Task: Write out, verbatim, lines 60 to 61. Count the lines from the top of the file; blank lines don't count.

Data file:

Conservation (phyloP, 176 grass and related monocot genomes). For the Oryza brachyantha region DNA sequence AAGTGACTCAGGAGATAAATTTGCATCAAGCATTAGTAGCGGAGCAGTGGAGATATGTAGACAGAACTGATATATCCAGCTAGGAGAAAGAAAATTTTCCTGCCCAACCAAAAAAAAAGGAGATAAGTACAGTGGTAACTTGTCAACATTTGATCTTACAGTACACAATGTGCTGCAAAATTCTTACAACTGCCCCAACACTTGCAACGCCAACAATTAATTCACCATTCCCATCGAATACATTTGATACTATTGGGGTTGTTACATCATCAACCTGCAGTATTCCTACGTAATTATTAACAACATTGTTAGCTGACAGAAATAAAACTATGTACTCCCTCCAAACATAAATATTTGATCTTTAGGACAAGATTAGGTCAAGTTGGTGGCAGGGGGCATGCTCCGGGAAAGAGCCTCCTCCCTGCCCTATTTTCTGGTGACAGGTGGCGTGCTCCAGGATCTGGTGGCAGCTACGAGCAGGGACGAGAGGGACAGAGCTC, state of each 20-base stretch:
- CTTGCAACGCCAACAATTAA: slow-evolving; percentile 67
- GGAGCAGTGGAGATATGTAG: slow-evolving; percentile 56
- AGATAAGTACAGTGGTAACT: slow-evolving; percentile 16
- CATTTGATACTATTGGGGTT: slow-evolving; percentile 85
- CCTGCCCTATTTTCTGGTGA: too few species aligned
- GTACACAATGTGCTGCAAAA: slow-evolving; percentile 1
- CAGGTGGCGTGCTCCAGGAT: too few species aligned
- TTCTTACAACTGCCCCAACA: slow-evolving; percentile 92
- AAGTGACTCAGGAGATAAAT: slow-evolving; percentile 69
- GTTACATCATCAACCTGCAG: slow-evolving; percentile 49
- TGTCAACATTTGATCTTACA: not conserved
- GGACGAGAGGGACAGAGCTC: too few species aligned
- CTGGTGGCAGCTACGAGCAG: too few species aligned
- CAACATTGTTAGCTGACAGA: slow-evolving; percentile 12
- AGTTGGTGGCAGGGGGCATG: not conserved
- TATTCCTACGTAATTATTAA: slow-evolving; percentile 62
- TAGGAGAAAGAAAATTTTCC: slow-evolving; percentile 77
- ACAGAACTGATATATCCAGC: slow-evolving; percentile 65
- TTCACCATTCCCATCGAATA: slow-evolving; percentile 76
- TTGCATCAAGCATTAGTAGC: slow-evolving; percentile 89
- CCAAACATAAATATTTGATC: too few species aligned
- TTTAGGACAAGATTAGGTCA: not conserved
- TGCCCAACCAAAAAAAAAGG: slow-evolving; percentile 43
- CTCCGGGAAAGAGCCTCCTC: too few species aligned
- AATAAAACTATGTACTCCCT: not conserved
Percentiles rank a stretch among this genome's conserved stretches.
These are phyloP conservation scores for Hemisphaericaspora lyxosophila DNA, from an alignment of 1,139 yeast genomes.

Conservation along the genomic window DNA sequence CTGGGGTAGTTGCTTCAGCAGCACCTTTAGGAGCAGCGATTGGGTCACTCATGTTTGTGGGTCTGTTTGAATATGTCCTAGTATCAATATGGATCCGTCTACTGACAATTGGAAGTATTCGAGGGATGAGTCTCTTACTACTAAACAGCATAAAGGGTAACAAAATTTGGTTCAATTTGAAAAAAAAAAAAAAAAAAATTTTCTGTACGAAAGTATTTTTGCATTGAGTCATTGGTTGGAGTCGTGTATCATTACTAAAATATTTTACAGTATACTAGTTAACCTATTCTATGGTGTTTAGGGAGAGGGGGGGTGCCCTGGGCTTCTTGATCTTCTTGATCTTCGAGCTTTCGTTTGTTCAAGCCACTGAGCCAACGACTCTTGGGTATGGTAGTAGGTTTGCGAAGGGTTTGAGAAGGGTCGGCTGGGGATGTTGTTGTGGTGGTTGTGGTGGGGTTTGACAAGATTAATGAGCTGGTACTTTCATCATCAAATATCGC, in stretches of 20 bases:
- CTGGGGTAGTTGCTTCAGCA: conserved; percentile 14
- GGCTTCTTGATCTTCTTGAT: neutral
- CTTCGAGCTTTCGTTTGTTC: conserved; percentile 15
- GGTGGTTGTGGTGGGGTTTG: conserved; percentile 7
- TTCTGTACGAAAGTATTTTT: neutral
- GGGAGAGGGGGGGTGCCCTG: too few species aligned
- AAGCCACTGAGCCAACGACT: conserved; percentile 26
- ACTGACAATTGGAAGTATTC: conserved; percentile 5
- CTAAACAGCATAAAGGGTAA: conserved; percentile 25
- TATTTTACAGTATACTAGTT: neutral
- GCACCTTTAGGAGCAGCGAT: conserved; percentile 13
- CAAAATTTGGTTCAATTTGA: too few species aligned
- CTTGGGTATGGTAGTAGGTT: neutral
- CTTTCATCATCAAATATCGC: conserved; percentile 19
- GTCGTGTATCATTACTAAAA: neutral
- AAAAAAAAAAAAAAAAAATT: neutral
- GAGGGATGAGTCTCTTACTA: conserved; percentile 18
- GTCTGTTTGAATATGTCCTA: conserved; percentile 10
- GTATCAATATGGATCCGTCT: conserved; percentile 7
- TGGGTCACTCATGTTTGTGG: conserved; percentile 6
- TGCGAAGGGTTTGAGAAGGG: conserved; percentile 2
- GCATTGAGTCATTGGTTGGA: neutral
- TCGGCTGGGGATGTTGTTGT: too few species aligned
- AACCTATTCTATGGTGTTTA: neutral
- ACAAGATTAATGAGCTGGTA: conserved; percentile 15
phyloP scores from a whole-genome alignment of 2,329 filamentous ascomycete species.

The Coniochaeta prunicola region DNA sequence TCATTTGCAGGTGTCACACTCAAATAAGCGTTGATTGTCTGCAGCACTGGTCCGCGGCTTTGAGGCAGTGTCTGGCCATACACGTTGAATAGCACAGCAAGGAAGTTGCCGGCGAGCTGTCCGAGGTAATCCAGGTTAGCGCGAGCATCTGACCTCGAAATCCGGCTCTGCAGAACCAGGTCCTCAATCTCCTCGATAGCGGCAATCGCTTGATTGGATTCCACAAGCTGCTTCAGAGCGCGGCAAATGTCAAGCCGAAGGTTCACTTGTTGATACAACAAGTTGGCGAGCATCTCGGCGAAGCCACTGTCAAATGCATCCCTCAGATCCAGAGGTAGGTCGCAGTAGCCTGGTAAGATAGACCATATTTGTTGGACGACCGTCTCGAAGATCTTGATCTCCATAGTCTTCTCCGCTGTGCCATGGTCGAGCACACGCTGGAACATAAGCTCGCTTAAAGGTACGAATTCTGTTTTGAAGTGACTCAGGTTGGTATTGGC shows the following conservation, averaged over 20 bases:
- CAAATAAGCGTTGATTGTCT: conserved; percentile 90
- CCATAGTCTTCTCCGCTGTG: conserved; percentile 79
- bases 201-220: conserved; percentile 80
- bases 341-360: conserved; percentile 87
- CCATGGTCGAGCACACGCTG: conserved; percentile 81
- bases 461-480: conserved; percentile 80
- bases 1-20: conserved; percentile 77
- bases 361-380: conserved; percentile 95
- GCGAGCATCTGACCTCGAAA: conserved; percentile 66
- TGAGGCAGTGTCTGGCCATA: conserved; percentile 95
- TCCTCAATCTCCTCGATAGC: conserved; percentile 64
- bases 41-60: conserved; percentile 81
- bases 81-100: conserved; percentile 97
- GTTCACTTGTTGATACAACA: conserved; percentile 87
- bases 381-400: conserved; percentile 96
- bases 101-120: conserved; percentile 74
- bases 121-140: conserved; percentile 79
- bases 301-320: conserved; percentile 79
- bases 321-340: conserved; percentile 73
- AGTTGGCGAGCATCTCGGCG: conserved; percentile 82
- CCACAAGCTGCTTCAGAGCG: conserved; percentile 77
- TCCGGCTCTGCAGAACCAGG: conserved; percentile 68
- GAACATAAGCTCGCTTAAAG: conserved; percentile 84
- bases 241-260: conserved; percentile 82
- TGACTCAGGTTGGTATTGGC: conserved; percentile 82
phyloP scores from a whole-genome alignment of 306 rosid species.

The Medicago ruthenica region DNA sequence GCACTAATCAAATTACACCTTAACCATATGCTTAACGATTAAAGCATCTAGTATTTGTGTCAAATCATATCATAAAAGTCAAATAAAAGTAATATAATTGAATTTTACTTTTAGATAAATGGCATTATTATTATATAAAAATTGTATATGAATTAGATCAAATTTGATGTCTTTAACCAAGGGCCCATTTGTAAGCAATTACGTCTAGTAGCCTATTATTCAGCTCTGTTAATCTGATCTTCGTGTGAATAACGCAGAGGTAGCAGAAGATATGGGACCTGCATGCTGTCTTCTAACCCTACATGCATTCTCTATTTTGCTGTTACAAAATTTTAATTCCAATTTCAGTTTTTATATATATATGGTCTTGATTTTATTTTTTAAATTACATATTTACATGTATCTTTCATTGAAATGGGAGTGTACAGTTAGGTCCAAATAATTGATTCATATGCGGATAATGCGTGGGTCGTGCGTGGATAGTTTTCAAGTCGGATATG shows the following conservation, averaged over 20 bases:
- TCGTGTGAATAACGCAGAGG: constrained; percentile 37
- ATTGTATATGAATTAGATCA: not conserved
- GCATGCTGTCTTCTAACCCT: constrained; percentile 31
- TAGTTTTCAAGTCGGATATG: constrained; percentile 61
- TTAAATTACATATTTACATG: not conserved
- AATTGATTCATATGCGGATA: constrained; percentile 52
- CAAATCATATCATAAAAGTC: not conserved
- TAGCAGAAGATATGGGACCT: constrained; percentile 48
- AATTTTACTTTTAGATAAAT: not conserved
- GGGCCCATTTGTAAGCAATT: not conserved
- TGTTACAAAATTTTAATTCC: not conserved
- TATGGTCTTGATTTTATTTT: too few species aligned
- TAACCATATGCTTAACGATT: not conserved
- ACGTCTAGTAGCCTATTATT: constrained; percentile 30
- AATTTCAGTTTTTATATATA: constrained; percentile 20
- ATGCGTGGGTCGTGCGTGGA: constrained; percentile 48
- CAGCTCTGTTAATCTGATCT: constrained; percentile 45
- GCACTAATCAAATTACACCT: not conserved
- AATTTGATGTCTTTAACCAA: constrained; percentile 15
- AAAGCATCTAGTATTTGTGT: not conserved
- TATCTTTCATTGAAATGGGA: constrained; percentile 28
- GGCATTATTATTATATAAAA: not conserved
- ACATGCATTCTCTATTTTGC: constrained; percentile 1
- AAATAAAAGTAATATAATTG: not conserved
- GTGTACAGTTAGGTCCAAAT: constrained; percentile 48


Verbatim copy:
- bases 341-360: conserved; percentile 87
- CCATGGTCGAGCACACGCTG: conserved; percentile 81